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Buying Engagement Ring Insurance

Protect Your Assets: A Buyer's Guide to Ring Insurance

Your commitment is what matters, but you'd still be pretty upset if you lost your engagement ring, right? Before you get too caught up in showing off your bling like Kim Kardashian, make sure to protect your prized possession with jewelry insurance.

A good personal-article insurance policy will cover your engagement ring, wedding ring, or other jewelry — up to whatever amount you choose — in the case of theft, loss, fire, or something crazy, like the diamond falling out during a water-ski excursion. Policies vary depending on your coverage and the value of your ring, but there are some general rules. Now that you've found the perfect ring, here's what you need to know about ring insurance.

Check Your Policy

Just because you have renter's or homeowner's insurance doesn't mean your ring is fully covered. Generally, these policies only cover personal articles up to a certain value, such as $1,000, so check to see what your policy covers. Even then, this only covers jewelry lost in the case of theft or fire in your home.


Get an Extension

You can add jewelry insurance as a "rider" (or extension) to your homeowner's or renter's policy, or you can purchase a separate personal-article policy to cover jewelry and other valuable items. Either way, this will cover the ring even when it's outside your home.

Know Your Options

Talk to your insurer about options. Prices vary depending on the value of your ring, the value of the stones, and what disasters your insurance covers, such as theft, loss, damage, or other unexpected issues. Some policies will reimburse you with a check — the best option for one-of-a-kind or heirloom pieces — while other coverages might require that you actually purchase a replacement ring via an approved jeweler.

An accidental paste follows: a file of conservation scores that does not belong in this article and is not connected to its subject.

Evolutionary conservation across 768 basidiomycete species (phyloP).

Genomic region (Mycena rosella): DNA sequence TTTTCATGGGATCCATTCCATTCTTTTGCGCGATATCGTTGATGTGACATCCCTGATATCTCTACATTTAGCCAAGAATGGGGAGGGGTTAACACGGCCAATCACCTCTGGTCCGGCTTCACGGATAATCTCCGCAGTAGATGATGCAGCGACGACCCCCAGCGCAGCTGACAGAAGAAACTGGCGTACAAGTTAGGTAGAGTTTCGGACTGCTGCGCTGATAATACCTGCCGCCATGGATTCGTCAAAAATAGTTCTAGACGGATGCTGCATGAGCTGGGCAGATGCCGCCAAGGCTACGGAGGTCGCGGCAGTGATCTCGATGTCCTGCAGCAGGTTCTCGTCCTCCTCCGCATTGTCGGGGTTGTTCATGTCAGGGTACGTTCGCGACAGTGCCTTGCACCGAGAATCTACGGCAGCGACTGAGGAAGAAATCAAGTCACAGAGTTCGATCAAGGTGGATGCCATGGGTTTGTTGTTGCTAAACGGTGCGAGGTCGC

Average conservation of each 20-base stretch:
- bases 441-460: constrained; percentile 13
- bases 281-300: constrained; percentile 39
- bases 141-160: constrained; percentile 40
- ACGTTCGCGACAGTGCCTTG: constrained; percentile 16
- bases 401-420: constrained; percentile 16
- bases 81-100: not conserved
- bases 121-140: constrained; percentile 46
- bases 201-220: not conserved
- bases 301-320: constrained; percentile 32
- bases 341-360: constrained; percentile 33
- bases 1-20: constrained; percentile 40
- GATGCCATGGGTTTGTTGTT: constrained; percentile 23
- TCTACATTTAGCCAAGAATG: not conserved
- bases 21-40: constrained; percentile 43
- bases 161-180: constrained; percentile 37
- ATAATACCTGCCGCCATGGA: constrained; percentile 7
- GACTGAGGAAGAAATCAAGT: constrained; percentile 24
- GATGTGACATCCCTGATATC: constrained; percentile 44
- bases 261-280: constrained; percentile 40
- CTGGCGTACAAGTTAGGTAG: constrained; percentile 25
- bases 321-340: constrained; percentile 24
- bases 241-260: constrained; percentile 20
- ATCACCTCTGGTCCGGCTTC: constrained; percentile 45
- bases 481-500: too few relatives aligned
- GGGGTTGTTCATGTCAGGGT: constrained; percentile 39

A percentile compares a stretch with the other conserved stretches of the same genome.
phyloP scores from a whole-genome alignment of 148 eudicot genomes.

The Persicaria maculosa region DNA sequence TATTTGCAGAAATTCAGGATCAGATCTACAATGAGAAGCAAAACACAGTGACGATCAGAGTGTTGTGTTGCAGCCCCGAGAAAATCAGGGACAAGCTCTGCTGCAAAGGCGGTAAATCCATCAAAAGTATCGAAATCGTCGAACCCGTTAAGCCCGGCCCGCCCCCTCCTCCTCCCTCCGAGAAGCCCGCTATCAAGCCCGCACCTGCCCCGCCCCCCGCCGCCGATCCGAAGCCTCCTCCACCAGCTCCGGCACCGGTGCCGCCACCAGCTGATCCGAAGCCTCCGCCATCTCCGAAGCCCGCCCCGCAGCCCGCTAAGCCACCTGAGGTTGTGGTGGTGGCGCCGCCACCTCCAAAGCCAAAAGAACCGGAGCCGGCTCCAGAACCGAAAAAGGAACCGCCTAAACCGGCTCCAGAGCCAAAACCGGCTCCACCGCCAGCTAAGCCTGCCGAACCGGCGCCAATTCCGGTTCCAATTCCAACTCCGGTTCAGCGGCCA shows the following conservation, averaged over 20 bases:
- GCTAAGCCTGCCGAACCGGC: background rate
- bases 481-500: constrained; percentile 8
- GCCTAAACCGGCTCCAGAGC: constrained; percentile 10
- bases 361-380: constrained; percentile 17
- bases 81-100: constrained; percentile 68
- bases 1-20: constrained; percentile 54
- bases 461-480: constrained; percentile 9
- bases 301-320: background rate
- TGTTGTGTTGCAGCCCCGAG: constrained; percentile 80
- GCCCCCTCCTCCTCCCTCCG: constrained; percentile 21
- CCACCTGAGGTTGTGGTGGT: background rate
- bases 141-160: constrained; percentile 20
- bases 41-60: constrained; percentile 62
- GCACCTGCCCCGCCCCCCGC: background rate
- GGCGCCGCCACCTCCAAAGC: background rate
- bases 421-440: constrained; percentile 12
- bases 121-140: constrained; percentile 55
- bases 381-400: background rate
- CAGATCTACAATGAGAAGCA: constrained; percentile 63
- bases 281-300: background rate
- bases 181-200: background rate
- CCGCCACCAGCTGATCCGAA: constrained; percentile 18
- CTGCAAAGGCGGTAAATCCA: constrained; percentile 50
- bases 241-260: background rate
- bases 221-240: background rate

Evaluate Your Bling

Even if you have a receipt, you should get your ring appraised before insuring it. State Farm's personal-article insurance, for instance, requires an appraisal from within the last two years that describes the ring and rates the four Cs; you'll also want to bring the ring into the agent's office so the insurer can snap a photo and verify that you own it. One exception is if your ring is available through a jeweler's catalog, in which case a receipt plus the catalog should be sufficient.

What You'll Pay

Depending on the size of your deductible, expect to pay an annual rate of at least $1 to $2 for every $100 your ring is worth. So if your ring is worth $5,000, then it might cost $50 to $100 per year to insure. When I called my agent at State Farm, he quoted me $87 per year for up to $5,000 in value but no deductible or $52 per year for up to $5,000 with a $1,000 deductible.

Do you have jewelry insurance?

Image Source: Pexels
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